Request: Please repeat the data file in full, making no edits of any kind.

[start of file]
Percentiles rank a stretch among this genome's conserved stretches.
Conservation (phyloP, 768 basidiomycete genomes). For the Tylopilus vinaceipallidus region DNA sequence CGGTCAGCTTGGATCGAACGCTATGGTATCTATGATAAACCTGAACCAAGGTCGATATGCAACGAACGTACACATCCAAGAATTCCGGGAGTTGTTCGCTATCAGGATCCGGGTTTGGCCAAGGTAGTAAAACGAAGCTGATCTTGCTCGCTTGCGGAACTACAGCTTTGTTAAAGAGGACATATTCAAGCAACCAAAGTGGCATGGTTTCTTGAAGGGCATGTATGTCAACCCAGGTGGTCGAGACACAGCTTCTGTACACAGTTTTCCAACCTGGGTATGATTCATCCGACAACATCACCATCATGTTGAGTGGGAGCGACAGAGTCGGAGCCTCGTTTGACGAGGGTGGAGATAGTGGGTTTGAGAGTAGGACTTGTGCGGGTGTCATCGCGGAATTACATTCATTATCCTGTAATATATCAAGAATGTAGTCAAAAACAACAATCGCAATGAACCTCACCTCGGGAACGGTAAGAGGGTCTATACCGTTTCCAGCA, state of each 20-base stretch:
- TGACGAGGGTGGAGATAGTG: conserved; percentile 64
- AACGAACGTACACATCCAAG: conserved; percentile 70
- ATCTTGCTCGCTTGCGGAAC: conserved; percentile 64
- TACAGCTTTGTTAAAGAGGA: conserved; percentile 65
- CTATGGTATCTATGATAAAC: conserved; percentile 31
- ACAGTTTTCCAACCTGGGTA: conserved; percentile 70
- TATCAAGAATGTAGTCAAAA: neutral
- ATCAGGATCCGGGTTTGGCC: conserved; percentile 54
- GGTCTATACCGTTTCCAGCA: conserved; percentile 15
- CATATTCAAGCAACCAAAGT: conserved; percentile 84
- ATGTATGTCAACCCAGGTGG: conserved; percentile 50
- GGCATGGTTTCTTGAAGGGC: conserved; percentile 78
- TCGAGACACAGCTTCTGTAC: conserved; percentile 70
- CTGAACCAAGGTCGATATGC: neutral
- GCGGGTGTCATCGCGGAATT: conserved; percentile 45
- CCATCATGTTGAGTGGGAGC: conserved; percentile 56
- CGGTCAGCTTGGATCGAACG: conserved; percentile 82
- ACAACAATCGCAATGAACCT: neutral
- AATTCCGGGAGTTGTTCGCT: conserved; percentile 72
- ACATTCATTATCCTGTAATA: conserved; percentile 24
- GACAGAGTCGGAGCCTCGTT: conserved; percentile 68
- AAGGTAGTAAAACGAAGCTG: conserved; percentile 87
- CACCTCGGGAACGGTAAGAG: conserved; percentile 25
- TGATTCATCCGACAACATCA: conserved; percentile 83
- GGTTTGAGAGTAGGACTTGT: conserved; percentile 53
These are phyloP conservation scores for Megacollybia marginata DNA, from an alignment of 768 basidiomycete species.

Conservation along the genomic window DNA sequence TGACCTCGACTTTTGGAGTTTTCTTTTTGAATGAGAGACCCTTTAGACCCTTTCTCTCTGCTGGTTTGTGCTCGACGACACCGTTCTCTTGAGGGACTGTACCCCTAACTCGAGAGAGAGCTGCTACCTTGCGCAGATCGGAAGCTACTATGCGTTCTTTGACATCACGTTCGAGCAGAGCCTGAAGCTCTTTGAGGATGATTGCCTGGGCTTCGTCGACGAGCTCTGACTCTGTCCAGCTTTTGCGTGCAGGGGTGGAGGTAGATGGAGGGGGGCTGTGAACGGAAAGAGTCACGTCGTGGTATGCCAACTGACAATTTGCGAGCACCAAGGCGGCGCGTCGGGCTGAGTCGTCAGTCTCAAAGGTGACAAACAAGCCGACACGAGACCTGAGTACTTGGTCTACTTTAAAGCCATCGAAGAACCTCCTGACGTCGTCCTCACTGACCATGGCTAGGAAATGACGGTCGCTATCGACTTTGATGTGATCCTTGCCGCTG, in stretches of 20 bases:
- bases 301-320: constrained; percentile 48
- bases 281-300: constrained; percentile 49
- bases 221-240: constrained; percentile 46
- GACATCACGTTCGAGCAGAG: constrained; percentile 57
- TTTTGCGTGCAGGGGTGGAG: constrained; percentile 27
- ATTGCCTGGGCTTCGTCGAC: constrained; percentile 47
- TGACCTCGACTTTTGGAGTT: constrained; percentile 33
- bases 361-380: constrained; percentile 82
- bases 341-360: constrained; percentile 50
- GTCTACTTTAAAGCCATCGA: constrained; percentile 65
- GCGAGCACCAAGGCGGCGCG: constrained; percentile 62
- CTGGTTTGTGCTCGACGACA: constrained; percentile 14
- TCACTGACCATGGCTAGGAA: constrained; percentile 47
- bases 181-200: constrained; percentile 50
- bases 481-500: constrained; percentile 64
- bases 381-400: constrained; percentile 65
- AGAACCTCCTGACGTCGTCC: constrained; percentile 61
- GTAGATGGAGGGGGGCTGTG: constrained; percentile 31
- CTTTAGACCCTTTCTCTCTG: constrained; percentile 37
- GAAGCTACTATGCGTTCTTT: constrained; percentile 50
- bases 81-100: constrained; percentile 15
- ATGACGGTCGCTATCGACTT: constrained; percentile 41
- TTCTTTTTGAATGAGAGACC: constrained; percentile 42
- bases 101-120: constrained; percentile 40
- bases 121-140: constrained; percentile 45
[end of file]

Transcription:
Percentiles rank a stretch among this genome's conserved stretches.
Conservation (phyloP, 768 basidiomycete genomes). For the Tylopilus vinaceipallidus region DNA sequence CGGTCAGCTTGGATCGAACGCTATGGTATCTATGATAAACCTGAACCAAGGTCGATATGCAACGAACGTACACATCCAAGAATTCCGGGAGTTGTTCGCTATCAGGATCCGGGTTTGGCCAAGGTAGTAAAACGAAGCTGATCTTGCTCGCTTGCGGAACTACAGCTTTGTTAAAGAGGACATATTCAAGCAACCAAAGTGGCATGGTTTCTTGAAGGGCATGTATGTCAACCCAGGTGGTCGAGACACAGCTTCTGTACACAGTTTTCCAACCTGGGTATGATTCATCCGACAACATCACCATCATGTTGAGTGGGAGCGACAGAGTCGGAGCCTCGTTTGACGAGGGTGGAGATAGTGGGTTTGAGAGTAGGACTTGTGCGGGTGTCATCGCGGAATTACATTCATTATCCTGTAATATATCAAGAATGTAGTCAAAAACAACAATCGCAATGAACCTCACCTCGGGAACGGTAAGAGGGTCTATACCGTTTCCAGCA, state of each 20-base stretch:
- TGACGAGGGTGGAGATAGTG: conserved; percentile 64
- AACGAACGTACACATCCAAG: conserved; percentile 70
- ATCTTGCTCGCTTGCGGAAC: conserved; percentile 64
- TACAGCTTTGTTAAAGAGGA: conserved; percentile 65
- CTATGGTATCTATGATAAAC: conserved; percentile 31
- ACAGTTTTCCAACCTGGGTA: conserved; percentile 70
- TATCAAGAATGTAGTCAAAA: neutral
- ATCAGGATCCGGGTTTGGCC: conserved; percentile 54
- GGTCTATACCGTTTCCAGCA: conserved; percentile 15
- CATATTCAAGCAACCAAAGT: conserved; percentile 84
- ATGTATGTCAACCCAGGTGG: conserved; percentile 50
- GGCATGGTTTCTTGAAGGGC: conserved; percentile 78
- TCGAGACACAGCTTCTGTAC: conserved; percentile 70
- CTGAACCAAGGTCGATATGC: neutral
- GCGGGTGTCATCGCGGAATT: conserved; percentile 45
- CCATCATGTTGAGTGGGAGC: conserved; percentile 56
- CGGTCAGCTTGGATCGAACG: conserved; percentile 82
- ACAACAATCGCAATGAACCT: neutral
- AATTCCGGGAGTTGTTCGCT: conserved; percentile 72
- ACATTCATTATCCTGTAATA: conserved; percentile 24
- GACAGAGTCGGAGCCTCGTT: conserved; percentile 68
- AAGGTAGTAAAACGAAGCTG: conserved; percentile 87
- CACCTCGGGAACGGTAAGAG: conserved; percentile 25
- TGATTCATCCGACAACATCA: conserved; percentile 83
- GGTTTGAGAGTAGGACTTGT: conserved; percentile 53
These are phyloP conservation scores for Megacollybia marginata DNA, from an alignment of 768 basidiomycete species.

Conservation along the genomic window DNA sequence TGACCTCGACTTTTGGAGTTTTCTTTTTGAATGAGAGACCCTTTAGACCCTTTCTCTCTGCTGGTTTGTGCTCGACGACACCGTTCTCTTGAGGGACTGTACCCCTAACTCGAGAGAGAGCTGCTACCTTGCGCAGATCGGAAGCTACTATGCGTTCTTTGACATCACGTTCGAGCAGAGCCTGAAGCTCTTTGAGGATGATTGCCTGGGCTTCGTCGACGAGCTCTGACTCTGTCCAGCTTTTGCGTGCAGGGGTGGAGGTAGATGGAGGGGGGCTGTGAACGGAAAGAGTCACGTCGTGGTATGCCAACTGACAATTTGCGAGCACCAAGGCGGCGCGTCGGGCTGAGTCGTCAGTCTCAAAGGTGACAAACAAGCCGACACGAGACCTGAGTACTTGGTCTACTTTAAAGCCATCGAAGAACCTCCTGACGTCGTCCTCACTGACCATGGCTAGGAAATGACGGTCGCTATCGACTTTGATGTGATCCTTGCCGCTG, in stretches of 20 bases:
- bases 301-320: constrained; percentile 48
- bases 281-300: constrained; percentile 49
- bases 221-240: constrained; percentile 46
- GACATCACGTTCGAGCAGAG: constrained; percentile 57
- TTTTGCGTGCAGGGGTGGAG: constrained; percentile 27
- ATTGCCTGGGCTTCGTCGAC: constrained; percentile 47
- TGACCTCGACTTTTGGAGTT: constrained; percentile 33
- bases 361-380: constrained; percentile 82
- bases 341-360: constrained; percentile 50
- GTCTACTTTAAAGCCATCGA: constrained; percentile 65
- GCGAGCACCAAGGCGGCGCG: constrained; percentile 62
- CTGGTTTGTGCTCGACGACA: constrained; percentile 14
- TCACTGACCATGGCTAGGAA: constrained; percentile 47
- bases 181-200: constrained; percentile 50
- bases 481-500: constrained; percentile 64
- bases 381-400: constrained; percentile 65
- AGAACCTCCTGACGTCGTCC: constrained; percentile 61
- GTAGATGGAGGGGGGCTGTG: constrained; percentile 31
- CTTTAGACCCTTTCTCTCTG: constrained; percentile 37
- GAAGCTACTATGCGTTCTTT: constrained; percentile 50
- bases 81-100: constrained; percentile 15
- ATGACGGTCGCTATCGACTT: constrained; percentile 41
- TTCTTTTTGAATGAGAGACC: constrained; percentile 42
- bases 101-120: constrained; percentile 40
- bases 121-140: constrained; percentile 45